Tips and Tricks

Array of Slices in MVS

Posted by on Feb 2, 2012 in Tips and Tricks | Comments Off on Array of Slices in MVS

In this episode of our Tips and Tricks, we’ve provided a video tutorial on how to create arrays of slices.  Instead of using multiple slice modules, each of which creates only a single slice, we’ll demonstrate a method to create any number of parallel slices perpendicular to the x and/or y axes. Instead of using multiple slice modules, each of which creates only a single slice, we’ll demonstrate a method to create any number of parallel slices perpendicular to the x and/or y axes. The files used by this video include: x-grid_objects.v y-grid_objects.v grid-slice.v...

read more

Isolines In Depth

Posted by on Dec 8, 2011 in Tips and Tricks | Comments Off on Isolines In Depth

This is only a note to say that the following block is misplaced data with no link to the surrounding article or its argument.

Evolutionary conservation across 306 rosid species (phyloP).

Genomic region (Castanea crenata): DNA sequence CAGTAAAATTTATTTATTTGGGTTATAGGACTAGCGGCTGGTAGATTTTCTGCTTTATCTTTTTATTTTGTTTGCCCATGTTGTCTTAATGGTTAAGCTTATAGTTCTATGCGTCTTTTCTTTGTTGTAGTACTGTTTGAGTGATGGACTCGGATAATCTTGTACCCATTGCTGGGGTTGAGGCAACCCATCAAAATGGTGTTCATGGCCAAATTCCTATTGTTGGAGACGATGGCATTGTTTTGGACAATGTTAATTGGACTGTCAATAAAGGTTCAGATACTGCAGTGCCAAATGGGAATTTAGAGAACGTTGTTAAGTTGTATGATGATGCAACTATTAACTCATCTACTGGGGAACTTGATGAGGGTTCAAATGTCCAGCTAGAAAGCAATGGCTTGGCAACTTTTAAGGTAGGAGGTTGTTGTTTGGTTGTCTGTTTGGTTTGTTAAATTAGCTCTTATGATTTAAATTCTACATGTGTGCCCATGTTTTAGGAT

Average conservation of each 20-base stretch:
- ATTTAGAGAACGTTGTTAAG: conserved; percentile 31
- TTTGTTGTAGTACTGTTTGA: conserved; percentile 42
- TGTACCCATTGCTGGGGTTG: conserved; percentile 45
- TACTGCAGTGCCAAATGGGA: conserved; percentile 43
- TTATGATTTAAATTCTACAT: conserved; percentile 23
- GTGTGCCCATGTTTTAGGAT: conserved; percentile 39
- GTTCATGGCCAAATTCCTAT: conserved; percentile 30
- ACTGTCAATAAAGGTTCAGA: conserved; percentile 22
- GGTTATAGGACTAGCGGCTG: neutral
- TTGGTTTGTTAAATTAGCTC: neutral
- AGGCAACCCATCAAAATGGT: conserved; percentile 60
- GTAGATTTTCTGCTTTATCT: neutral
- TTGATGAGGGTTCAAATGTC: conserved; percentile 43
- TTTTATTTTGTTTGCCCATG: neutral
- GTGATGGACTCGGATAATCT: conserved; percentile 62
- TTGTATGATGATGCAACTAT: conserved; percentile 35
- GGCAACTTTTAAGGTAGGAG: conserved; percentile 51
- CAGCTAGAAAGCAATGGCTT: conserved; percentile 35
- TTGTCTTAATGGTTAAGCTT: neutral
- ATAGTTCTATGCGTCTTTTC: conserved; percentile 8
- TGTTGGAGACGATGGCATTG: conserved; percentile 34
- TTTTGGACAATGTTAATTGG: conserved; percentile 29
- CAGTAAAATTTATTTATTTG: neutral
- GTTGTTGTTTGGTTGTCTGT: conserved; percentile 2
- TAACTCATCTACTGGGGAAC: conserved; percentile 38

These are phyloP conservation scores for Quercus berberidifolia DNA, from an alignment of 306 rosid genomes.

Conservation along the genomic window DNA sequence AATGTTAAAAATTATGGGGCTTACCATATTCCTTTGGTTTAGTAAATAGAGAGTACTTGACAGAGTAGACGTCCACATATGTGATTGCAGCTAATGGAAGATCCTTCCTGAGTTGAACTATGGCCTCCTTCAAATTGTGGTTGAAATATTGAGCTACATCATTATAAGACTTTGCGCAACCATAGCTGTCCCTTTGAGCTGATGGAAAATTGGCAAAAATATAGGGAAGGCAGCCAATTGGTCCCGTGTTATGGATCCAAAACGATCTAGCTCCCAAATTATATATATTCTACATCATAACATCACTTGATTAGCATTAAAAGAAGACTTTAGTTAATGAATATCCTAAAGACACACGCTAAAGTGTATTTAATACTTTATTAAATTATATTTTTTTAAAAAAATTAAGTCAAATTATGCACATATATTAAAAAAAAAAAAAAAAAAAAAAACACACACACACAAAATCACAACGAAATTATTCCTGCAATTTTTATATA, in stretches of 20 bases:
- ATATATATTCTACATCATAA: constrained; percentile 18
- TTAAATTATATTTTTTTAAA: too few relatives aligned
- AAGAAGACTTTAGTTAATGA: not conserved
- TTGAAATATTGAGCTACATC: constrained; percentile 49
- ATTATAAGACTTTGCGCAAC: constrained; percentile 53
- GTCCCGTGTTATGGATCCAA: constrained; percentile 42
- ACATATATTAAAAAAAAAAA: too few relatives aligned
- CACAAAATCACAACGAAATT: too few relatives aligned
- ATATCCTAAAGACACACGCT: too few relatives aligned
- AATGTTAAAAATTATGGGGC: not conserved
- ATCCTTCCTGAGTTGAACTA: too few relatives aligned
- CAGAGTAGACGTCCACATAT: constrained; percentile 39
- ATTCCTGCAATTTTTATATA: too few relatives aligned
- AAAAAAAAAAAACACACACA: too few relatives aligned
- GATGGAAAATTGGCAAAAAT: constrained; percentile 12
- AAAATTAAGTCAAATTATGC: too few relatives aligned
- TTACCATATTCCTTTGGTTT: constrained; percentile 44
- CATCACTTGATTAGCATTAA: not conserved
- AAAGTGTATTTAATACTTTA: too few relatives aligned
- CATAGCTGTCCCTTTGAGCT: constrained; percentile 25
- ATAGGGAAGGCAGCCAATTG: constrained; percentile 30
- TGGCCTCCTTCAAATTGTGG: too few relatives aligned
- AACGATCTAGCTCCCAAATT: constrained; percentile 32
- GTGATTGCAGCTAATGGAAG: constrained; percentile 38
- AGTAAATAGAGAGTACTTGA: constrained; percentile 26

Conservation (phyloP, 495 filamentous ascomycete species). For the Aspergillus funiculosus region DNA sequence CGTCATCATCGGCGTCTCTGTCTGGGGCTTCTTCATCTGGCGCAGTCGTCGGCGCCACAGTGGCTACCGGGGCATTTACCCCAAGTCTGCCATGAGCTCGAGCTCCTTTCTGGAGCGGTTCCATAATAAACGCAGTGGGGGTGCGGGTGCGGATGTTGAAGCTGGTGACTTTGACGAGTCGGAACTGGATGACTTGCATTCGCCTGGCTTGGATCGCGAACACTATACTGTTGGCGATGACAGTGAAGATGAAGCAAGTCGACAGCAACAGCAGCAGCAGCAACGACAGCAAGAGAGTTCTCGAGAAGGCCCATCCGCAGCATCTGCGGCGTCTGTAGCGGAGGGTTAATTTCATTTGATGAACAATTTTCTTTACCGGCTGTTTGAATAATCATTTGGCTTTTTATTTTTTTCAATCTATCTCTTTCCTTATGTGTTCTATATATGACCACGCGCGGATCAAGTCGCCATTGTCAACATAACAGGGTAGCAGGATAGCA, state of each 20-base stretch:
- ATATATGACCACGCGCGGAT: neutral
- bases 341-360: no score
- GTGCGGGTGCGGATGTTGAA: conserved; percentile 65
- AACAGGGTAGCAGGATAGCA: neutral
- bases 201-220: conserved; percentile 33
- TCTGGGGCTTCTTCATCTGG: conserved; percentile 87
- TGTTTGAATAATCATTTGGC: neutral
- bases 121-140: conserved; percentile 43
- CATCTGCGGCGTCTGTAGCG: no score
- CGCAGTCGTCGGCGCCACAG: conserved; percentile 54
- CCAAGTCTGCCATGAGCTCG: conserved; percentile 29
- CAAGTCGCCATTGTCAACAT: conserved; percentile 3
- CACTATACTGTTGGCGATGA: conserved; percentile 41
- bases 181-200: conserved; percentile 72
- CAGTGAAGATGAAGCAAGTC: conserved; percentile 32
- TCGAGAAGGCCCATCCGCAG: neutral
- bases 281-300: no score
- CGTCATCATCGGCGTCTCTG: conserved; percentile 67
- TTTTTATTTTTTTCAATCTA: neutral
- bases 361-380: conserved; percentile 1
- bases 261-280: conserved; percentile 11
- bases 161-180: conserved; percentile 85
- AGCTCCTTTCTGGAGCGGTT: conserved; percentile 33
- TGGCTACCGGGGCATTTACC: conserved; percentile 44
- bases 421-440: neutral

We get quite a few questions about isolines, usually about how to adjust properties.  In this post I want to cover some important features in isolines as well as how to get the most out of this important module. The isolines module in EVS-PRO and MVS is very sophisticated and has some features we haven’t seen in any other product.  A series of contours are generated for you between your data min and max.  For linear data (not log processed) that is normally “n” (# of Isolines) equally spaced contours between two bounds.  You can also override the bounds so that they are a subset of your actual min/max. Please note, it is not always possible to have a contour AT your data min or max.  Creating contours requires that you have some data both above and below the desired contour level.  One way to understand this is that your max value may occur at only a single point (node) in your grid.  A countour around (or at) it would have no area. If your data is log processed isolines does a more intelligent job of positioning the contours.  The “# of Isolines” slider (defaults to 3) sets the number of contours per DECADE.  That means that for the example below with a min of 0.001 (log = -3) and max of 80999.184 (log = 4.908), there will be nearly 8 decades of range to this data.  In other words, the data spans nearly 8 orders of magnitude (Max/Min ~ 100 million).  This means there will be roughly 24 contours, though that number can vary a bit depending on your min and max.  This is because the contours will be spaced roughly equally in log space and will always include even decades (e.g. 0.01, 100, 10000). The settings above with this application will give us the following isoline contours. So now let’s use some of the more advanced features of isolines.  Sometimes our isolines will stand out better on our surfaces if they are not colored. We’ve turned off the “Color Lines” toggle and set the Default Color to be a medium gray. One confusing/troubling issue with isolines is that they are drawn as LINES.  Unlike a triangle which has area and gets bigger as you zoom in, lines are drawn in pixels.  A one pixel wide line will APPEAR wide when your viewer is small (as the pictures above), but as you zoom in the width of those lines will not change.  This makes the lines seem thinner when the image resolution is high.  Below is the same settings zoomed in. In this situation there are two ways to make the lines wider.  The quickest is to edit the properties of the isolines.  You normally do that by first selecting the isolines “object” in the Viewer and then go to Editors…Object…Advanced_Settings. If isolines are your only line object, OR if you want all line objects in the Viewer to be wider, you can actually skip the step of selecting the object.  If you do, you’ll be changing the properties of all line objects. I wouldn’t be thorough if I didn’t mention the other way to make “wide” lines.  The tubes module can be connected to the blue-black output of isolines and will turn your lines into tubes.  Tubes are drawn with...